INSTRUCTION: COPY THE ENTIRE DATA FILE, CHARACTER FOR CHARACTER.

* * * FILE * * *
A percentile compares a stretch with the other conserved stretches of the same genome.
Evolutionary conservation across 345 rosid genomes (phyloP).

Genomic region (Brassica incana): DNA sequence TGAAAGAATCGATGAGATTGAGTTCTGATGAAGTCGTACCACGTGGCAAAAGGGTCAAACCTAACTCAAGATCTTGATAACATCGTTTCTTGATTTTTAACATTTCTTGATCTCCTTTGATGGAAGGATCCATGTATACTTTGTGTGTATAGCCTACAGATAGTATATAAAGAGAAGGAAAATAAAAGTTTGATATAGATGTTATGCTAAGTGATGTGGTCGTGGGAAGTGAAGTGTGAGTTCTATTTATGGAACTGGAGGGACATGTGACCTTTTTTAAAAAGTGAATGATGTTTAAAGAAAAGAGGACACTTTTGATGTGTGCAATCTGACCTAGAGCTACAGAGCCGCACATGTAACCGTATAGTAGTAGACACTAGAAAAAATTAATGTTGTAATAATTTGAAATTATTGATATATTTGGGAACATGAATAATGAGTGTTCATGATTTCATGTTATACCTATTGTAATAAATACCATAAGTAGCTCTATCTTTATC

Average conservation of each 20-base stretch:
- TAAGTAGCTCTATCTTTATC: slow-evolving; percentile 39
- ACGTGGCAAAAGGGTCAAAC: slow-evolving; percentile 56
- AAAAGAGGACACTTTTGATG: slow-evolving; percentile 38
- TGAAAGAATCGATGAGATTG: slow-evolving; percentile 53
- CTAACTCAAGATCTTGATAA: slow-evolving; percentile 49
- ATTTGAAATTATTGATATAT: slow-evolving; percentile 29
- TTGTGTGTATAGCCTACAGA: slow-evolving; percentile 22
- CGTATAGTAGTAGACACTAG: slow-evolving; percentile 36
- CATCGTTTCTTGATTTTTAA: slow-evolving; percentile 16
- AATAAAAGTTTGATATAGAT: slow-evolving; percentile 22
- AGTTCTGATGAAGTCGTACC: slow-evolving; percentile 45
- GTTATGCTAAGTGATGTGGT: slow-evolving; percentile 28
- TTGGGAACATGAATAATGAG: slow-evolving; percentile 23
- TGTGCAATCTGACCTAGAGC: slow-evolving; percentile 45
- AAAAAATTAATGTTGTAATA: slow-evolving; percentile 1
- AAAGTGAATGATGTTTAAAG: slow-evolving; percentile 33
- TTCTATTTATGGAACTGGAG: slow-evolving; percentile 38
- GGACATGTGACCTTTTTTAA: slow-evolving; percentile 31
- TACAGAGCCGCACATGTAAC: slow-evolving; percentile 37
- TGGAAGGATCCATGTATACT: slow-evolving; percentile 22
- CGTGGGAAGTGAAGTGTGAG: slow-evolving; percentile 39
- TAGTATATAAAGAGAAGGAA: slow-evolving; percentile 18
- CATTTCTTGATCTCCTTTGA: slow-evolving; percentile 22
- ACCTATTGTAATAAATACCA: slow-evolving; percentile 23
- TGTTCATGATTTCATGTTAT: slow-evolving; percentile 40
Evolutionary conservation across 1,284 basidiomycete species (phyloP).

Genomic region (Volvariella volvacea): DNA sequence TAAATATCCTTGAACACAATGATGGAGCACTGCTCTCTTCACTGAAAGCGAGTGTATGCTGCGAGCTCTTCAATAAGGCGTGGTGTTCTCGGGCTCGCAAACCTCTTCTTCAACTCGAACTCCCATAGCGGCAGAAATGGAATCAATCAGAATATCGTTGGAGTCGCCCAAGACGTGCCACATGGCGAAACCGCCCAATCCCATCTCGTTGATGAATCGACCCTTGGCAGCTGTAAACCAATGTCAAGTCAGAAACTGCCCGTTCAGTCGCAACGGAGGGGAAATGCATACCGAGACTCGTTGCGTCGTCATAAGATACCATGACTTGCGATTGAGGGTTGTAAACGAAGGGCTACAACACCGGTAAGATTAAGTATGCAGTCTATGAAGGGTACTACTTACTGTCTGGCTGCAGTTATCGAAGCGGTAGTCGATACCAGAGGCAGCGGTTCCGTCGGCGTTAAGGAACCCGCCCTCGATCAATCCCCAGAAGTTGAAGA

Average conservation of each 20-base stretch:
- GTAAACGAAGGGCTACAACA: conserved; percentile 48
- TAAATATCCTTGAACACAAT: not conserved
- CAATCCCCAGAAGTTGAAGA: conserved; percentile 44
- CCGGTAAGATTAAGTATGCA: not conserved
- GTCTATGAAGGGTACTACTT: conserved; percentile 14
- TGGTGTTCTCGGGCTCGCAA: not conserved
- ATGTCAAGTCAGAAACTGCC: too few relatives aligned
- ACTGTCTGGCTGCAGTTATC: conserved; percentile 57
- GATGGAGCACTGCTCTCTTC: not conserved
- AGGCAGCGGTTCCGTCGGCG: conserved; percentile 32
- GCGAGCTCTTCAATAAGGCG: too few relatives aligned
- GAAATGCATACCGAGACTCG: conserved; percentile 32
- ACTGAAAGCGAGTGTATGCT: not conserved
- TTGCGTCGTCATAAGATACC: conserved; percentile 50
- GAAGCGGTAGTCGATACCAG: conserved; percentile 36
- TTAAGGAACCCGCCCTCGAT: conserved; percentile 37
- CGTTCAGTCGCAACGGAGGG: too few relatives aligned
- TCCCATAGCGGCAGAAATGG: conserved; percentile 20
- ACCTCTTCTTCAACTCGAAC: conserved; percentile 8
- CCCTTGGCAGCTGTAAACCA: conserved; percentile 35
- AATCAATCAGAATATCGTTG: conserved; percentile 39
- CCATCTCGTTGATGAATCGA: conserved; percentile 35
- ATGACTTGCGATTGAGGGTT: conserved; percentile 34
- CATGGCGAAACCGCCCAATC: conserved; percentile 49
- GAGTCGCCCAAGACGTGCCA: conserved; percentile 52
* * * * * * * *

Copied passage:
A percentile compares a stretch with the other conserved stretches of the same genome.
Evolutionary conservation across 345 rosid genomes (phyloP).

Genomic region (Brassica incana): DNA sequence TGAAAGAATCGATGAGATTGAGTTCTGATGAAGTCGTACCACGTGGCAAAAGGGTCAAACCTAACTCAAGATCTTGATAACATCGTTTCTTGATTTTTAACATTTCTTGATCTCCTTTGATGGAAGGATCCATGTATACTTTGTGTGTATAGCCTACAGATAGTATATAAAGAGAAGGAAAATAAAAGTTTGATATAGATGTTATGCTAAGTGATGTGGTCGTGGGAAGTGAAGTGTGAGTTCTATTTATGGAACTGGAGGGACATGTGACCTTTTTTAAAAAGTGAATGATGTTTAAAGAAAAGAGGACACTTTTGATGTGTGCAATCTGACCTAGAGCTACAGAGCCGCACATGTAACCGTATAGTAGTAGACACTAGAAAAAATTAATGTTGTAATAATTTGAAATTATTGATATATTTGGGAACATGAATAATGAGTGTTCATGATTTCATGTTATACCTATTGTAATAAATACCATAAGTAGCTCTATCTTTATC

Average conservation of each 20-base stretch:
- TAAGTAGCTCTATCTTTATC: slow-evolving; percentile 39
- ACGTGGCAAAAGGGTCAAAC: slow-evolving; percentile 56
- AAAAGAGGACACTTTTGATG: slow-evolving; percentile 38
- TGAAAGAATCGATGAGATTG: slow-evolving; percentile 53
- CTAACTCAAGATCTTGATAA: slow-evolving; percentile 49
- ATTTGAAATTATTGATATAT: slow-evolving; percentile 29
- TTGTGTGTATAGCCTACAGA: slow-evolving; percentile 22
- CGTATAGTAGTAGACACTAG: slow-evolving; percentile 36
- CATCGTTTCTTGATTTTTAA: slow-evolving; percentile 16
- AATAAAAGTTTGATATAGAT: slow-evolving; percentile 22
- AGTTCTGATGAAGTCGTACC: slow-evolving; percentile 45
- GTTATGCTAAGTGATGTGGT: slow-evolving; percentile 28
- TTGGGAACATGAATAATGAG: slow-evolving; percentile 23
- TGTGCAATCTGACCTAGAGC: slow-evolving; percentile 45
- AAAAAATTAATGTTGTAATA: slow-evolving; percentile 1
- AAAGTGAATGATGTTTAAAG: slow-evolving; percentile 33
- TTCTATTTATGGAACTGGAG: slow-evolving; percentile 38
- GGACATGTGACCTTTTTTAA: slow-evolving; percentile 31
- TACAGAGCCGCACATGTAAC: slow-evolving; percentile 37
- TGGAAGGATCCATGTATACT: slow-evolving; percentile 22
- CGTGGGAAGTGAAGTGTGAG: slow-evolving; percentile 39
- TAGTATATAAAGAGAAGGAA: slow-evolving; percentile 18
- CATTTCTTGATCTCCTTTGA: slow-evolving; percentile 22
- ACCTATTGTAATAAATACCA: slow-evolving; percentile 23
- TGTTCATGATTTCATGTTAT: slow-evolving; percentile 40
Evolutionary conservation across 1,284 basidiomycete species (phyloP).

Genomic region (Volvariella volvacea): DNA sequence TAAATATCCTTGAACACAATGATGGAGCACTGCTCTCTTCACTGAAAGCGAGTGTATGCTGCGAGCTCTTCAATAAGGCGTGGTGTTCTCGGGCTCGCAAACCTCTTCTTCAACTCGAACTCCCATAGCGGCAGAAATGGAATCAATCAGAATATCGTTGGAGTCGCCCAAGACGTGCCACATGGCGAAACCGCCCAATCCCATCTCGTTGATGAATCGACCCTTGGCAGCTGTAAACCAATGTCAAGTCAGAAACTGCCCGTTCAGTCGCAACGGAGGGGAAATGCATACCGAGACTCGTTGCGTCGTCATAAGATACCATGACTTGCGATTGAGGGTTGTAAACGAAGGGCTACAACACCGGTAAGATTAAGTATGCAGTCTATGAAGGGTACTACTTACTGTCTGGCTGCAGTTATCGAAGCGGTAGTCGATACCAGAGGCAGCGGTTCCGTCGGCGTTAAGGAACCCGCCCTCGATCAATCCCCAGAAGTTGAAGA

Average conservation of each 20-base stretch:
- GTAAACGAAGGGCTACAACA: conserved; percentile 48
- TAAATATCCTTGAACACAAT: not conserved
- CAATCCCCAGAAGTTGAAGA: conserved; percentile 44
- CCGGTAAGATTAAGTATGCA: not conserved
- GTCTATGAAGGGTACTACTT: conserved; percentile 14
- TGGTGTTCTCGGGCTCGCAA: not conserved
- ATGTCAAGTCAGAAACTGCC: too few relatives aligned
- ACTGTCTGGCTGCAGTTATC: conserved; percentile 57
- GATGGAGCACTGCTCTCTTC: not conserved
- AGGCAGCGGTTCCGTCGGCG: conserved; percentile 32
- GCGAGCTCTTCAATAAGGCG: too few relatives aligned
- GAAATGCATACCGAGACTCG: conserved; percentile 32
- ACTGAAAGCGAGTGTATGCT: not conserved
- TTGCGTCGTCATAAGATACC: conserved; percentile 50
- GAAGCGGTAGTCGATACCAG: conserved; percentile 36
- TTAAGGAACCCGCCCTCGAT: conserved; percentile 37
- CGTTCAGTCGCAACGGAGGG: too few relatives aligned
- TCCCATAGCGGCAGAAATGG: conserved; percentile 20
- ACCTCTTCTTCAACTCGAAC: conserved; percentile 8
- CCCTTGGCAGCTGTAAACCA: conserved; percentile 35
- AATCAATCAGAATATCGTTG: conserved; percentile 39
- CCATCTCGTTGATGAATCGA: conserved; percentile 35
- ATGACTTGCGATTGAGGGTT: conserved; percentile 34
- CATGGCGAAACCGCCCAATC: conserved; percentile 49
- GAGTCGCCCAAGACGTGCCA: conserved; percentile 52